Endometrial cancer is the most common gynecologic malignancy in the United States and the fourth most
common cancer diagnosed in women. Incidence of the disease is rising, especially among black women who
tend to be diagnosed with aggressive disease and who have a disproportionally higher mortality rate. Coupled
with very low research funding on a per case and per death basis relative to other female cancers, and with
few modifiable risk factors for disease prevention, there is a critical need to better understand endometrial
cancer etiology, with special attention to racial disparities.
There is increasing evidence that inflammation is an important driver of endometrial carcinogenesis. Long-
chain omega-3 polyunsaturated fatty acids (LCn3PUFA) are anti-inflammatory and have been shown by us to
reduce endometrial cancer risk. However, we have reported differences in these associations by body mass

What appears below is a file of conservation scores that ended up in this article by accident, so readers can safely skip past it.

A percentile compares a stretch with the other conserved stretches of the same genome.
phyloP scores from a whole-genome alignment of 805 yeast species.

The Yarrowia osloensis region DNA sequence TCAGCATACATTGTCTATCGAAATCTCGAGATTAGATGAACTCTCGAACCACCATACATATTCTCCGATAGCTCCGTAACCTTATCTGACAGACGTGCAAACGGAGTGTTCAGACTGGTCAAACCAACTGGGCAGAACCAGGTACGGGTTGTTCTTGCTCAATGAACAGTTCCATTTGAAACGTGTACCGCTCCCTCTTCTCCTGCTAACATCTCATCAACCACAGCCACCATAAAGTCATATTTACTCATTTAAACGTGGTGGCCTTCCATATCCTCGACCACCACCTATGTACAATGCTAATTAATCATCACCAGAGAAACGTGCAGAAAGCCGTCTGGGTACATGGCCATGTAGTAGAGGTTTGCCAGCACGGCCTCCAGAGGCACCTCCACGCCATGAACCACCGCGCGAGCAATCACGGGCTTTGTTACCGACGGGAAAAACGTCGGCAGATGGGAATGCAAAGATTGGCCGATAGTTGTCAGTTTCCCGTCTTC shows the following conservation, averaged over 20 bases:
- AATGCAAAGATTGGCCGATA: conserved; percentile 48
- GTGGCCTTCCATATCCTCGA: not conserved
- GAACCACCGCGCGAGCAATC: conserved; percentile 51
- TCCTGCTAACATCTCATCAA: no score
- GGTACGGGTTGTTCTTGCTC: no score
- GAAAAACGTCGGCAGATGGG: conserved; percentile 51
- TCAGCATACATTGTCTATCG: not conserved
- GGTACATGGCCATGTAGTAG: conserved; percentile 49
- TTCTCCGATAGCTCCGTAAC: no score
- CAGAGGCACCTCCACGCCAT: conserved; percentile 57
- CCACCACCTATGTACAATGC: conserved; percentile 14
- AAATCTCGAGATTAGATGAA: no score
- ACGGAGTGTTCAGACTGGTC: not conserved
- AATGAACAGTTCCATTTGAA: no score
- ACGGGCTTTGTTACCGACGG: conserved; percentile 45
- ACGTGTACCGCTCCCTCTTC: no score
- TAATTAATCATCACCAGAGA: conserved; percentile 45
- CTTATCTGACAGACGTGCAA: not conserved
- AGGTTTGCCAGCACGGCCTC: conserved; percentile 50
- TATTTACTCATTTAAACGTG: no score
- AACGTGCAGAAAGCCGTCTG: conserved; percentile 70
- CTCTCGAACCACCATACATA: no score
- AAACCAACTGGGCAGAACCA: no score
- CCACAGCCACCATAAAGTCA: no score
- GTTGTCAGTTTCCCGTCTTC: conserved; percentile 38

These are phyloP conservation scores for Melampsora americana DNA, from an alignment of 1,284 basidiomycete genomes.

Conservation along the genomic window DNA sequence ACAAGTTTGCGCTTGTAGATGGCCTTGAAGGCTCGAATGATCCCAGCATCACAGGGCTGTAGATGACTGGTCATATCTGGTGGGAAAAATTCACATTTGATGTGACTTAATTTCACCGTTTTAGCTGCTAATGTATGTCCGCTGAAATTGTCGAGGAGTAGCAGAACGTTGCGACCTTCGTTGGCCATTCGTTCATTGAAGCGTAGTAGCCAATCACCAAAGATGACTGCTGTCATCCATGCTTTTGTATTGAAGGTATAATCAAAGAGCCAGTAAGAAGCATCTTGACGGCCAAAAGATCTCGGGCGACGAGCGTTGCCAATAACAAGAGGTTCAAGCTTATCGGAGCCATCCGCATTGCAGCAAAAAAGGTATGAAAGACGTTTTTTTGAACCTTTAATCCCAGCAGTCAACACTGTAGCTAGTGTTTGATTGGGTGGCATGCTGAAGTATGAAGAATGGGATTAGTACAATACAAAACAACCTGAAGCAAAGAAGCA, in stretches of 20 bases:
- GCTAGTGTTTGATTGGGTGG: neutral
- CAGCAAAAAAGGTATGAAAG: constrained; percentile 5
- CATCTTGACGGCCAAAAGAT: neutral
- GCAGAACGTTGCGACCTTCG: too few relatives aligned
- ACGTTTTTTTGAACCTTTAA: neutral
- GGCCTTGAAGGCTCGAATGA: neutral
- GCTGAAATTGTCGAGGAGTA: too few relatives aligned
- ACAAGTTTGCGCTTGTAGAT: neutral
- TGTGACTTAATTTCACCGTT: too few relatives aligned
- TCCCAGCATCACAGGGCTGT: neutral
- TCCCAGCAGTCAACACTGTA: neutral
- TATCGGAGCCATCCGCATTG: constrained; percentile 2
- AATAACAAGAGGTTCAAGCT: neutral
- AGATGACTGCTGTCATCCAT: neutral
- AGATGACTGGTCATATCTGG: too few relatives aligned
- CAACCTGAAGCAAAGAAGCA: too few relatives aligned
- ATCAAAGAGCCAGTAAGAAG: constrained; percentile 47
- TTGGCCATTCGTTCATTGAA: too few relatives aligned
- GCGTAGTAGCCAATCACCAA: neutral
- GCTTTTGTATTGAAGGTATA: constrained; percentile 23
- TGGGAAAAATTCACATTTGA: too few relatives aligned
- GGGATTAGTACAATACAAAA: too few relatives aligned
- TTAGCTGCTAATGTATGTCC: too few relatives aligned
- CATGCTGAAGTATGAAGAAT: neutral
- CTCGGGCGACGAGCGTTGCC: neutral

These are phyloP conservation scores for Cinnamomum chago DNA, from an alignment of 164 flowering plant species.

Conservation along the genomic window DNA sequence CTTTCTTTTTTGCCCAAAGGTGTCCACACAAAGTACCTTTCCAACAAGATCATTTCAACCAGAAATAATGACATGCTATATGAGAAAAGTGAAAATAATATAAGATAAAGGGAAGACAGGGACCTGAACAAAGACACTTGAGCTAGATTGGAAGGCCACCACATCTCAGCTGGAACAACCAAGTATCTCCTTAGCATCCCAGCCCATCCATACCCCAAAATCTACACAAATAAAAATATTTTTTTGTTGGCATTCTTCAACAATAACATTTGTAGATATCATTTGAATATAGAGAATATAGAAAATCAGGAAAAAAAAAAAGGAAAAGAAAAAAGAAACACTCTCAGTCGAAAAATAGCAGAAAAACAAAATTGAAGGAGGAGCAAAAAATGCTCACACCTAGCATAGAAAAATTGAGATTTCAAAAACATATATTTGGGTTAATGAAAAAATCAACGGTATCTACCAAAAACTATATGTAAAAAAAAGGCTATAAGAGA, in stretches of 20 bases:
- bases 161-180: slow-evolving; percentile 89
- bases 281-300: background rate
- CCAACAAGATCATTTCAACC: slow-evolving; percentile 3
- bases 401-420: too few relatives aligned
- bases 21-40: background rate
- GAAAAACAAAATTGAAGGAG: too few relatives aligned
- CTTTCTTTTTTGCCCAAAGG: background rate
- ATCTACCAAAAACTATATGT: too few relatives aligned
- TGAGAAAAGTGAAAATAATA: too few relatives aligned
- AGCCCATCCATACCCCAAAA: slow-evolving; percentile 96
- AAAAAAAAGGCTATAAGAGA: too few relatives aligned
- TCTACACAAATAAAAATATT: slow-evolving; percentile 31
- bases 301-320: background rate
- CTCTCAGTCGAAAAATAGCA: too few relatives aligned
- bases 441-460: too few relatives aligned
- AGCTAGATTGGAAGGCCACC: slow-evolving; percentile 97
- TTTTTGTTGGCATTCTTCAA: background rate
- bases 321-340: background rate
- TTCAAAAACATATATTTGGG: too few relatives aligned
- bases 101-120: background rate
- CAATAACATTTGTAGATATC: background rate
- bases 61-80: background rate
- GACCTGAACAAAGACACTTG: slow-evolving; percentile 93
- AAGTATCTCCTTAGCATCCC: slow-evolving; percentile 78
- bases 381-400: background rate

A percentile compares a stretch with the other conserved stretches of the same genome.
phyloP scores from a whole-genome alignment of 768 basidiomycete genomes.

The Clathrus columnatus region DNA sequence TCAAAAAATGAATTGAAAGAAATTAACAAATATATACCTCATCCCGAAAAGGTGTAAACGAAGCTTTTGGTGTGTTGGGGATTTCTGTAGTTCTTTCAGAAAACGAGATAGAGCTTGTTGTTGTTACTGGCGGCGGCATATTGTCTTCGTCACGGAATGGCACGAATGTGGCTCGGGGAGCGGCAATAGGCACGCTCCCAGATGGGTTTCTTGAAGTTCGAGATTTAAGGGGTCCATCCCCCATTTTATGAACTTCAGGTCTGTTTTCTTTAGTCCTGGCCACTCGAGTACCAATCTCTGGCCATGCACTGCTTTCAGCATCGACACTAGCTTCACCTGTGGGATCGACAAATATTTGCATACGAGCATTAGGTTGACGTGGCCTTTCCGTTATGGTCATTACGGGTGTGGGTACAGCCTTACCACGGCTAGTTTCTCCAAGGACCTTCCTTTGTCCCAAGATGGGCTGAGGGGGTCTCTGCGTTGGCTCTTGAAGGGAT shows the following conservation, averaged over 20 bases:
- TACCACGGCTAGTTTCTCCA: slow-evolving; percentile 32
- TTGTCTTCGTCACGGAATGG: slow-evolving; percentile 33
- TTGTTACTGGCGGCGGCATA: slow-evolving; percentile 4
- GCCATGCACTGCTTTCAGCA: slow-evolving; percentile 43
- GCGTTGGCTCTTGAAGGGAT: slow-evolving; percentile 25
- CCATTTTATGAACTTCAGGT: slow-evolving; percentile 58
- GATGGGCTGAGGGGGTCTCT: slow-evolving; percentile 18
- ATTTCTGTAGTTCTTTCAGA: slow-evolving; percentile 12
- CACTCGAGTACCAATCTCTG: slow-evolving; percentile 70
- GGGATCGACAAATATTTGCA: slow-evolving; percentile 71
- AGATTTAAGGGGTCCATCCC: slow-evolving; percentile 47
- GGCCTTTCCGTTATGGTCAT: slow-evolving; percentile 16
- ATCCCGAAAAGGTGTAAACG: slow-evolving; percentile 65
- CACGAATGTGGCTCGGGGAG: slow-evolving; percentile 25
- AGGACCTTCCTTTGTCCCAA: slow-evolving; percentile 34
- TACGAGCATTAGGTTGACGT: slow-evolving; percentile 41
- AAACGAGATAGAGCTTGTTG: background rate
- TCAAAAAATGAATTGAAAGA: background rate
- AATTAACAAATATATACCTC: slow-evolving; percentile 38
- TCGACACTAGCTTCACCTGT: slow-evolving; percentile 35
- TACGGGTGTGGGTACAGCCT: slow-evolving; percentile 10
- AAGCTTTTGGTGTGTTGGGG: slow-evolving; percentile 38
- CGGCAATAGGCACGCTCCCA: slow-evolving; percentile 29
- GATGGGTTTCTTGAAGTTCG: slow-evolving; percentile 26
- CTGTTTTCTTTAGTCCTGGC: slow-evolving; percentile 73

and tumor histology. No study has been able to examine whether the association between diets high in
LCn3PUFA and endometrial cancer risk differs between black and white women. In order to reveal reliable
estimates of association and to identify subgroups of women that stand to benefit the most from diets rich in
LCn3PUFA, a very large study is needed.
We propose to examine the association of dietary LCn3PUFA with endometrial cancer and its subtypes
and to examine possible heterogeneity of these associations by race and body mass, by pooling dietary data in
the Epidemiology of Endometrial Cancer Consortium of studies. This secondary analysis will include 19
participating studies, 10,117 endometrial cancer cases and 26,881 controls, and will provide high statistical
power and precision to examine these research questions. The proposed work will have a significant impact on
endometrial cancer prevention by informing clinicians, patients, and nutrition scientists as to whether and for
whom an LCn3PUFA-rich diet may be of benefit. Results from this investigation will inform a larger NIH grant
application to conduct a chemoprevention trial that will aim to examine whether LCn3PUFA supplementation
increases LCn3PUFA concentrations and causes a reduction in biomarkers of inflammation in endometrial
tissues of women diagnosed with endometrial cancer. Our long-term goal is to reduce incidence among high-
risk women, such as those diagnosed with endometrial hyperplasia, and to reduce recurrence among
endometrial cancer survivors.
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